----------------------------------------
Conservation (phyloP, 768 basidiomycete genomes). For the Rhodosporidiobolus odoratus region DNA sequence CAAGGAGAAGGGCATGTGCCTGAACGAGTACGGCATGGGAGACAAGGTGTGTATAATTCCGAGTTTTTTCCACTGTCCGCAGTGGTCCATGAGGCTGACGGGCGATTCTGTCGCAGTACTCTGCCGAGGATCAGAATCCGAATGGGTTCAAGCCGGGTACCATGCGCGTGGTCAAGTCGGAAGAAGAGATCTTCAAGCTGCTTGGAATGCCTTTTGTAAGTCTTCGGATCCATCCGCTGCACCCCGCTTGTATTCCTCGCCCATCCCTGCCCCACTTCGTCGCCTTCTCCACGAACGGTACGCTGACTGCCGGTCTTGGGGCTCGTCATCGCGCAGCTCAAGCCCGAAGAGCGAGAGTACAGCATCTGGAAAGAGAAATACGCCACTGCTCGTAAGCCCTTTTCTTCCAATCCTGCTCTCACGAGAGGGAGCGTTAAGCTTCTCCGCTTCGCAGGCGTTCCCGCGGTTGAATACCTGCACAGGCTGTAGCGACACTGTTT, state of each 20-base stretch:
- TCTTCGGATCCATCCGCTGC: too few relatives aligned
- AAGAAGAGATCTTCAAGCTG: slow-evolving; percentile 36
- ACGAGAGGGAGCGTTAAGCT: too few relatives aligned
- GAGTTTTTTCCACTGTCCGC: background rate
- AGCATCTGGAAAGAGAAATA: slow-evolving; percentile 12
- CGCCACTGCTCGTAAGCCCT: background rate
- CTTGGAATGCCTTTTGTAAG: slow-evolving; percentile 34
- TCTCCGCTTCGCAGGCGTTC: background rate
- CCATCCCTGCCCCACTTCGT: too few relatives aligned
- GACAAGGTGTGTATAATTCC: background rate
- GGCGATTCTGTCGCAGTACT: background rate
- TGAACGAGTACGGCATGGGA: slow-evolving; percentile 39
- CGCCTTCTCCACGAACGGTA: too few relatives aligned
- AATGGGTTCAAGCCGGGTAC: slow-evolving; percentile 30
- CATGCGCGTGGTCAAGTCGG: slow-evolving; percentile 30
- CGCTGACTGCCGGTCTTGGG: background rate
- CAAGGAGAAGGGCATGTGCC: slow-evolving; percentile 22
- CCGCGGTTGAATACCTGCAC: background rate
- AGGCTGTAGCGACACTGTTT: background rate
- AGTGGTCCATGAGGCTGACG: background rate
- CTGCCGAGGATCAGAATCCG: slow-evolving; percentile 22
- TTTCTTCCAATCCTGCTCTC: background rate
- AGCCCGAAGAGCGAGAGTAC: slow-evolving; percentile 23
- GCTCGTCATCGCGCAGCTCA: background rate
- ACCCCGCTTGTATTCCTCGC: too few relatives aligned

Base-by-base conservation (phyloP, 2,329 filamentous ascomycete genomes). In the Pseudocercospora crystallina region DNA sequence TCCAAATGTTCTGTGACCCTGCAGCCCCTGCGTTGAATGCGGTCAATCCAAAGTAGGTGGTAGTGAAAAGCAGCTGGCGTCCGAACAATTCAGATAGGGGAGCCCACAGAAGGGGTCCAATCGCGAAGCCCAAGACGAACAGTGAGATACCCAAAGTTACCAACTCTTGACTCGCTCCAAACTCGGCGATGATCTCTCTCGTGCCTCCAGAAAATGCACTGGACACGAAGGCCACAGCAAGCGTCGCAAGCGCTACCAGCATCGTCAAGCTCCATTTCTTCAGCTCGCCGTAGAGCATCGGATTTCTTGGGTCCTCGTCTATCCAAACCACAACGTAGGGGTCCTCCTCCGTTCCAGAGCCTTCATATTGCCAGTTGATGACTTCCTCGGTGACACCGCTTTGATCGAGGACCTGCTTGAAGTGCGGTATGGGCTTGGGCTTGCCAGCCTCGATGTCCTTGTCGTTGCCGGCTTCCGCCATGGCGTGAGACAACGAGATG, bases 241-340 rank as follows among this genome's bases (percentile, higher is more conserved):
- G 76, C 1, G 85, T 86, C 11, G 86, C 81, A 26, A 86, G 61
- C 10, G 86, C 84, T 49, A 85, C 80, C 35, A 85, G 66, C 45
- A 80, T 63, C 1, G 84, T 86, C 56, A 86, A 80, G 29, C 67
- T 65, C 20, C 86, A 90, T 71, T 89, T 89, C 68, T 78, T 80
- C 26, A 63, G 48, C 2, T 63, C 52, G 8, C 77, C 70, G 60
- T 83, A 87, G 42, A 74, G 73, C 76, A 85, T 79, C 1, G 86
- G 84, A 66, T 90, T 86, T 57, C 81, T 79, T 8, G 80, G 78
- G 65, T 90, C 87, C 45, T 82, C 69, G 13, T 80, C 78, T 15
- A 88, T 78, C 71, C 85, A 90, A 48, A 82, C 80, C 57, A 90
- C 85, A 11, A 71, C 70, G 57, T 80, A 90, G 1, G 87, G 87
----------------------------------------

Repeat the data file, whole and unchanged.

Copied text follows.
Conservation (phyloP, 768 basidiomycete genomes). For the Rhodosporidiobolus odoratus region DNA sequence CAAGGAGAAGGGCATGTGCCTGAACGAGTACGGCATGGGAGACAAGGTGTGTATAATTCCGAGTTTTTTCCACTGTCCGCAGTGGTCCATGAGGCTGACGGGCGATTCTGTCGCAGTACTCTGCCGAGGATCAGAATCCGAATGGGTTCAAGCCGGGTACCATGCGCGTGGTCAAGTCGGAAGAAGAGATCTTCAAGCTGCTTGGAATGCCTTTTGTAAGTCTTCGGATCCATCCGCTGCACCCCGCTTGTATTCCTCGCCCATCCCTGCCCCACTTCGTCGCCTTCTCCACGAACGGTACGCTGACTGCCGGTCTTGGGGCTCGTCATCGCGCAGCTCAAGCCCGAAGAGCGAGAGTACAGCATCTGGAAAGAGAAATACGCCACTGCTCGTAAGCCCTTTTCTTCCAATCCTGCTCTCACGAGAGGGAGCGTTAAGCTTCTCCGCTTCGCAGGCGTTCCCGCGGTTGAATACCTGCACAGGCTGTAGCGACACTGTTT, state of each 20-base stretch:
- TCTTCGGATCCATCCGCTGC: too few relatives aligned
- AAGAAGAGATCTTCAAGCTG: slow-evolving; percentile 36
- ACGAGAGGGAGCGTTAAGCT: too few relatives aligned
- GAGTTTTTTCCACTGTCCGC: background rate
- AGCATCTGGAAAGAGAAATA: slow-evolving; percentile 12
- CGCCACTGCTCGTAAGCCCT: background rate
- CTTGGAATGCCTTTTGTAAG: slow-evolving; percentile 34
- TCTCCGCTTCGCAGGCGTTC: background rate
- CCATCCCTGCCCCACTTCGT: too few relatives aligned
- GACAAGGTGTGTATAATTCC: background rate
- GGCGATTCTGTCGCAGTACT: background rate
- TGAACGAGTACGGCATGGGA: slow-evolving; percentile 39
- CGCCTTCTCCACGAACGGTA: too few relatives aligned
- AATGGGTTCAAGCCGGGTAC: slow-evolving; percentile 30
- CATGCGCGTGGTCAAGTCGG: slow-evolving; percentile 30
- CGCTGACTGCCGGTCTTGGG: background rate
- CAAGGAGAAGGGCATGTGCC: slow-evolving; percentile 22
- CCGCGGTTGAATACCTGCAC: background rate
- AGGCTGTAGCGACACTGTTT: background rate
- AGTGGTCCATGAGGCTGACG: background rate
- CTGCCGAGGATCAGAATCCG: slow-evolving; percentile 22
- TTTCTTCCAATCCTGCTCTC: background rate
- AGCCCGAAGAGCGAGAGTAC: slow-evolving; percentile 23
- GCTCGTCATCGCGCAGCTCA: background rate
- ACCCCGCTTGTATTCCTCGC: too few relatives aligned

Base-by-base conservation (phyloP, 2,329 filamentous ascomycete genomes). In the Pseudocercospora crystallina region DNA sequence TCCAAATGTTCTGTGACCCTGCAGCCCCTGCGTTGAATGCGGTCAATCCAAAGTAGGTGGTAGTGAAAAGCAGCTGGCGTCCGAACAATTCAGATAGGGGAGCCCACAGAAGGGGTCCAATCGCGAAGCCCAAGACGAACAGTGAGATACCCAAAGTTACCAACTCTTGACTCGCTCCAAACTCGGCGATGATCTCTCTCGTGCCTCCAGAAAATGCACTGGACACGAAGGCCACAGCAAGCGTCGCAAGCGCTACCAGCATCGTCAAGCTCCATTTCTTCAGCTCGCCGTAGAGCATCGGATTTCTTGGGTCCTCGTCTATCCAAACCACAACGTAGGGGTCCTCCTCCGTTCCAGAGCCTTCATATTGCCAGTTGATGACTTCCTCGGTGACACCGCTTTGATCGAGGACCTGCTTGAAGTGCGGTATGGGCTTGGGCTTGCCAGCCTCGATGTCCTTGTCGTTGCCGGCTTCCGCCATGGCGTGAGACAACGAGATG, bases 241-340 rank as follows among this genome's bases (percentile, higher is more conserved):
- G 76, C 1, G 85, T 86, C 11, G 86, C 81, A 26, A 86, G 61
- C 10, G 86, C 84, T 49, A 85, C 80, C 35, A 85, G 66, C 45
- A 80, T 63, C 1, G 84, T 86, C 56, A 86, A 80, G 29, C 67
- T 65, C 20, C 86, A 90, T 71, T 89, T 89, C 68, T 78, T 80
- C 26, A 63, G 48, C 2, T 63, C 52, G 8, C 77, C 70, G 60
- T 83, A 87, G 42, A 74, G 73, C 76, A 85, T 79, C 1, G 86
- G 84, A 66, T 90, T 86, T 57, C 81, T 79, T 8, G 80, G 78
- G 65, T 90, C 87, C 45, T 82, C 69, G 13, T 80, C 78, T 15
- A 88, T 78, C 71, C 85, A 90, A 48, A 82, C 80, C 57, A 90
- C 85, A 11, A 71, C 70, G 57, T 80, A 90, G 1, G 87, G 87